BEIRUT (Dispatches) -- Iran’s first fuel tanker that set sail for Lebanon two weeks ago has entered the Mediterranean Sea, as a second ship began its journey to ease critical fuel shortages amid U.S. sanctions on the country.
Data from TankerTrackers, a global tanker tracking website, showed that the first ship has already entered the Mediterranean, Iranian news outlets reported on Monday.
Citing informed sources, Lebanon’s Al-Manar television network confirmed the report.
Hebrew sources said that Lebanon’s resistance movement Hezbollah is at a state of alert in case the occupying regime of Israel makes a miscalculation against the ship.
On August 19, Hezbollah chief Sayyed Hassan Nasrallah warned the U.S. and the occupying regime of Israel that the vessels carrying Iranian fuel would be regarded as “Lebanese territory,” as he announced the departure of the first ship from Iran.
On Monday, Iran’s Foreign Ministry spokesman Saeed Khatibzadeh cautioned against any move targeting the tankers, saying that neither the U.S. nor any other country is in a position to stop legitimate trade between Iran and Lebanon.
“We are very serious about exercising our sovereignty and everyone should know that legitimate trade in this sphere is one of the basic principles of international law,” Khatibzadeh said during a virtual press conference.
Fuel shortages in Lebanon have forced businesses and government offices to close, threatening to cause blackouts at hospitals and halt transportation and other vital sectors in the Arab country.
The plan to send Iranian fuel to Lebanon is seen as a watershed in breaking U.S. sanctions, which have targeted both countries.
Just a few hours after Nasrallah’s August 19 announcement, U.S. Ambassador to Lebanon Dorothy Shea claimed that Washington would help Lebanon implement a plan to transfer Egyptian gas to Lebanon for power generation.
The Hezbollah leader later derided Shea’s plan as an act of “selling illusions to the Lebanese,” saying even if implemented, it could take a year to import gas from Egypt to Lebanon.
Khatibzadeh said the Lebanese are an affluent people and do not need donations from others, adding “some countries should stop politicizing the issues and allow the Lebanese people to meet their needs”.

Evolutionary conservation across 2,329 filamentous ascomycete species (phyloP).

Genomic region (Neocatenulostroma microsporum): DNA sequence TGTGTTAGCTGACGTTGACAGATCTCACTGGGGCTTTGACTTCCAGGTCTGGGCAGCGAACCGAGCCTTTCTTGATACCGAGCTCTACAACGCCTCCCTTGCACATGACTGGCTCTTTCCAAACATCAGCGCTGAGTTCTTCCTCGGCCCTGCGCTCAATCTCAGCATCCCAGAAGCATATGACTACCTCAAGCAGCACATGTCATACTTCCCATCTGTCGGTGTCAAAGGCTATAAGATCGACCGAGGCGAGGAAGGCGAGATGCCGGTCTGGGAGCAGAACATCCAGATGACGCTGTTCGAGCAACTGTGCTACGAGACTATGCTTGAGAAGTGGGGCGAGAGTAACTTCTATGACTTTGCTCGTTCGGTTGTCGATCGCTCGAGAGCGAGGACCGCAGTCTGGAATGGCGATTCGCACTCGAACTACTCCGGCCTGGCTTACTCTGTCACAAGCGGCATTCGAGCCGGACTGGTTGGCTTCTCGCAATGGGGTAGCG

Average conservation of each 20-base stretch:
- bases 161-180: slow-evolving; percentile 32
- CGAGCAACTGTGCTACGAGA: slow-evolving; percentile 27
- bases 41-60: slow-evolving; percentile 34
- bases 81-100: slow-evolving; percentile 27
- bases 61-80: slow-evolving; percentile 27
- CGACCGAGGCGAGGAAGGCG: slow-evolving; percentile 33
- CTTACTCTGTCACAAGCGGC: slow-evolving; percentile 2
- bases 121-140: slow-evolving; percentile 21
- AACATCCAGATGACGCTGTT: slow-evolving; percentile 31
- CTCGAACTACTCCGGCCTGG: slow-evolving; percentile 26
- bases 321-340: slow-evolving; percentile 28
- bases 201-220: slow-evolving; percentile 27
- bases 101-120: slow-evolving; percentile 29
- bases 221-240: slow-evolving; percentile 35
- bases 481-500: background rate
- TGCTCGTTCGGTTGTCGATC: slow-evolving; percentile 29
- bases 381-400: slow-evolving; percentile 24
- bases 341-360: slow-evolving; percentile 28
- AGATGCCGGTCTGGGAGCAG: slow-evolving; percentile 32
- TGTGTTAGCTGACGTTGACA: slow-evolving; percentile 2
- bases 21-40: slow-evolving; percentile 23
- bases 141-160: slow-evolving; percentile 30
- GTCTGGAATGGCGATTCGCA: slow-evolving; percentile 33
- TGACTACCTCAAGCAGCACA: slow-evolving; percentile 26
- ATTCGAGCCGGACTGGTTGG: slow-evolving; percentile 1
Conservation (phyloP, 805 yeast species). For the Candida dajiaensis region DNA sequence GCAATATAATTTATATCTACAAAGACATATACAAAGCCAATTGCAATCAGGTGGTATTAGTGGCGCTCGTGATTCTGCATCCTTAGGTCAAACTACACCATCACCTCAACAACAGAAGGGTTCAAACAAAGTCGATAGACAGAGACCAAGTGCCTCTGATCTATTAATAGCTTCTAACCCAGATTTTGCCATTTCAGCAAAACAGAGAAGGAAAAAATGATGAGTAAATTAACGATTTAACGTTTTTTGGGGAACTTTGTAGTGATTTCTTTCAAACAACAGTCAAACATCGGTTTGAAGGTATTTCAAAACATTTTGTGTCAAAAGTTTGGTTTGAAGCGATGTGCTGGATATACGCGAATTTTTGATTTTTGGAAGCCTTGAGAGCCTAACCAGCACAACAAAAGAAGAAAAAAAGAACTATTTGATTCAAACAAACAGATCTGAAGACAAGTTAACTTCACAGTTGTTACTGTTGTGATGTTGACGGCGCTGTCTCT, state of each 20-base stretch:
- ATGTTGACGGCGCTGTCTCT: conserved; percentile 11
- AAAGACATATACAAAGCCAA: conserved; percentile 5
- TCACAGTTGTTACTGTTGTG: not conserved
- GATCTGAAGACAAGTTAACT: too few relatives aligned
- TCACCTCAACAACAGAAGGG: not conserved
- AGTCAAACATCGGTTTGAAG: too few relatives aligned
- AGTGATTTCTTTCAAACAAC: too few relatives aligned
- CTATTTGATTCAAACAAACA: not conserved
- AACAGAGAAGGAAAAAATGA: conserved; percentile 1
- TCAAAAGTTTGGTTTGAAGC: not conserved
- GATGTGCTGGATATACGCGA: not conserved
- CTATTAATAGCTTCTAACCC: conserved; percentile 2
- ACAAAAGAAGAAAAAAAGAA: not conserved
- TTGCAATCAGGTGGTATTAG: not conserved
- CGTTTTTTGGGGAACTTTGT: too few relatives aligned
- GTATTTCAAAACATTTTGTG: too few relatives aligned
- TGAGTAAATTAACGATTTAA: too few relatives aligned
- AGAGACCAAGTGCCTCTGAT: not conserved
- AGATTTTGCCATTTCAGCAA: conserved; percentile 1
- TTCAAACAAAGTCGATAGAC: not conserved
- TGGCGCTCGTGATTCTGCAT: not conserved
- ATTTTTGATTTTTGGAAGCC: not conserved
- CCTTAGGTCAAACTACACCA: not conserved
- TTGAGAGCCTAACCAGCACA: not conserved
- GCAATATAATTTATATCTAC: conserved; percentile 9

In remarks on Friday, Nasrallah announced that a deal was reached with Tehran to import a third fuel-loaded tanker to ease crippling shortages in the country.
“The coming days will prove those doubtful about the shipments arriving with fuel wrong ... and our words will be clear when the first vessel reaches Lebanon,” he said in a televised speech.
He also said the country’s economic crisis was the result of an economic siege imposed by the U.S., stressing that the so-called Caesar sanctions by Washington on Syria had also harmed Lebanon.
“Go ahead and give Lebanon an exemption for Iranian gasoline and diesel ... go ahead and give Lebanon an exemption from Caesar,” Nasrallah said, addressing Washington in his speech.
During his press conference last week, Foreign Ministry spokesman Khatibzadeh voiced Iran’s readiness to sell fuel to the Lebanese government in addition to the country’s businessmen.
The sales will continue as long as Iran has a customer in Lebanon and there is demand for fuel there, he said.
Making a reference to plans to provide Lebanon with fuel from other countries, the Iranian spokesman said Monday other producers should not hesitate if they can alleviate the suffering of the Lebanese people.
“Neither the U.S. nor any other country is above law to stop the legitimate trade” between Iran and Lebanon, he reiterated, adding that the sale is a decision made by the Iranian establishment.